Putting the CS-MAP process into action
The CS-MAP approach was piloted in early October 2016 at four administrative levels: province (Bac Lieu), district (Vinh Loi), commune (Chau Thoi), and village (Tra Hat) of Bac Lieu province, in the MRD of Vietnam, and later a standardised version of the process was developed for all 13 MRD provinces. Using a process of open dialogue with key stakeholders such as provincial Department of Agriculture and Rural Development, maps of climate risks were created and adaptive interventions were developed. For example, as a result of the participatory approach, and subsequent risk mapping, some regions made the decision to replace rice in the high-risk seasons (when drought is predicted) with cash crops.
In the MRD, agricultural production throughout the different areas is linked as a result of land use decisions, water sharing schemes, and farming practices. For example, the water holding strategy of upstream provinces may lead to water shortages in downstream regions. The inter-linkages are often ignored in studies that focus on single provinces. What sets the CS-MAP approach apart is the regional context of the process; maps and plans are combined to present the regional picture. For example, several maps have been merged into a salinity intrusion risk map and flooding risk map of the whole MRD region, making decision-making processes easier.
Participatory mapping approaches are increasingly being used as a way to engage stakeholders in environmental and resource management.
There have been significant successes to using the CS-MAP outputs. Maps created by the participatory approach, and the associated proposed adaptations, are considered successful in creating climate-smart information that is integral to developing medium and long-term agricultural land use plans, for both individual provinces as well as the whole MRD. For example, in 2018 the CS-MAP outputs were used to respond to an El Niño event (a climatic event that can cause significant drought in Vietnam), and as a result, the MARD issued a directive to adjust the planting calendar. This resulted in increased early planting in areas, and a reduction in later planting, enabling farmers to avoid the adverse effects of salinity intrusion common during the Winter-Spring rice planting season and aggravated by the El Niño event.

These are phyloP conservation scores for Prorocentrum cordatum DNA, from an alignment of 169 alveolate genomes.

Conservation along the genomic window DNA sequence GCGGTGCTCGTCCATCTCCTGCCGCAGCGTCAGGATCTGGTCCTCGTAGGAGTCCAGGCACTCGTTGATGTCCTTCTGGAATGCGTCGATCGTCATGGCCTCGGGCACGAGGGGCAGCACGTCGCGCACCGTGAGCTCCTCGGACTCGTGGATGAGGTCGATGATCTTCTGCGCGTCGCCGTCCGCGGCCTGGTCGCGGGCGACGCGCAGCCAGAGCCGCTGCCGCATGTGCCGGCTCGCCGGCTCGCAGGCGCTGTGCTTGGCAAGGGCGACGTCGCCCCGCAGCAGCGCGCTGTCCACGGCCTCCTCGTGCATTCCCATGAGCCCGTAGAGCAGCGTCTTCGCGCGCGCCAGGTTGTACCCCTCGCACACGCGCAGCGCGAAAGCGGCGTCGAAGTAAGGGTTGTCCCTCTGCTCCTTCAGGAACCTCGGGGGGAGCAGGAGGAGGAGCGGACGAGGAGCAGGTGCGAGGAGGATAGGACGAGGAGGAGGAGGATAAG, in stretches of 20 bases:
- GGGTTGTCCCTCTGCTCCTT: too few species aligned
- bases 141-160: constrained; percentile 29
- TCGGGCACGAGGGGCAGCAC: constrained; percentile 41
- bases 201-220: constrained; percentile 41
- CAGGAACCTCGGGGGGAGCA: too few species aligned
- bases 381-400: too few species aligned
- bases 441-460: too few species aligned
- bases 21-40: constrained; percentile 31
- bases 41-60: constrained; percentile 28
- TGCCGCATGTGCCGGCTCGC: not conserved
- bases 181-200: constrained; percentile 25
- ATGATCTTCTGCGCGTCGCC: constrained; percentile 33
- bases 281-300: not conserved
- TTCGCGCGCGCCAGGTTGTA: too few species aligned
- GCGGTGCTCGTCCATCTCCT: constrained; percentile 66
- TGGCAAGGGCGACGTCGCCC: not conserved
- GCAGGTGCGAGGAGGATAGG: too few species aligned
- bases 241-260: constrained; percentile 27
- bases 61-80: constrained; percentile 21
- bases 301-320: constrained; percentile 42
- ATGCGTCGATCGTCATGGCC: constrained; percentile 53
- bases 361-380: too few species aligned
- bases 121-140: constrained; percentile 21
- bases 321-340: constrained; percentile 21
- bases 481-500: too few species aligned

The CS-MAP approach is now under various stages of development and implementation in 13 MRD provinces, highlighting the organisational uptake and integration of the approach. It is unique in the fact that it not only works at local levels but combines stakeholder knowledge and a participatory approach to create webs of knowledge and effective action across large regions, working at multiple scales. It enables provinces to conveniently develop their own adaptive plans, integrating science with local expert knowledge at a low cost.
Although progress is still to be made, specifically with integrating the knowledge of lower administrative levels (e.g., at the village level), the process as a whole has been well-received and has had successful results. Considering rice is an important export of Vietnam, it has been deemed a necessary process.
What makes the CS-MAP so interesting is its ability to be applied not just in the MRD of Vietnam. The CS-MAP process of participatory development of climate-related risk maps and associated adaptive plans has the potential to be applied to other crops, aquaculture and livestock, something that may be essential considering how climate is set to change in the future.
Do you see the CS-MAP approach being used in the future in other countries?
Given the increasing impacts of climate change, previous sustainable agricultural production of many countries is no longer secure and is under immediate threat. Not only Vietnam, many other countries in the world are facing increased climate-related risks such as droughts, floods and unusual climatic regimes. CS-MAP is an approach to quickly capture local specific problems and then identify immediately doable solutions. Thus, there is a very high potential that CS-MAP will soon be adopted and adapted by other countries.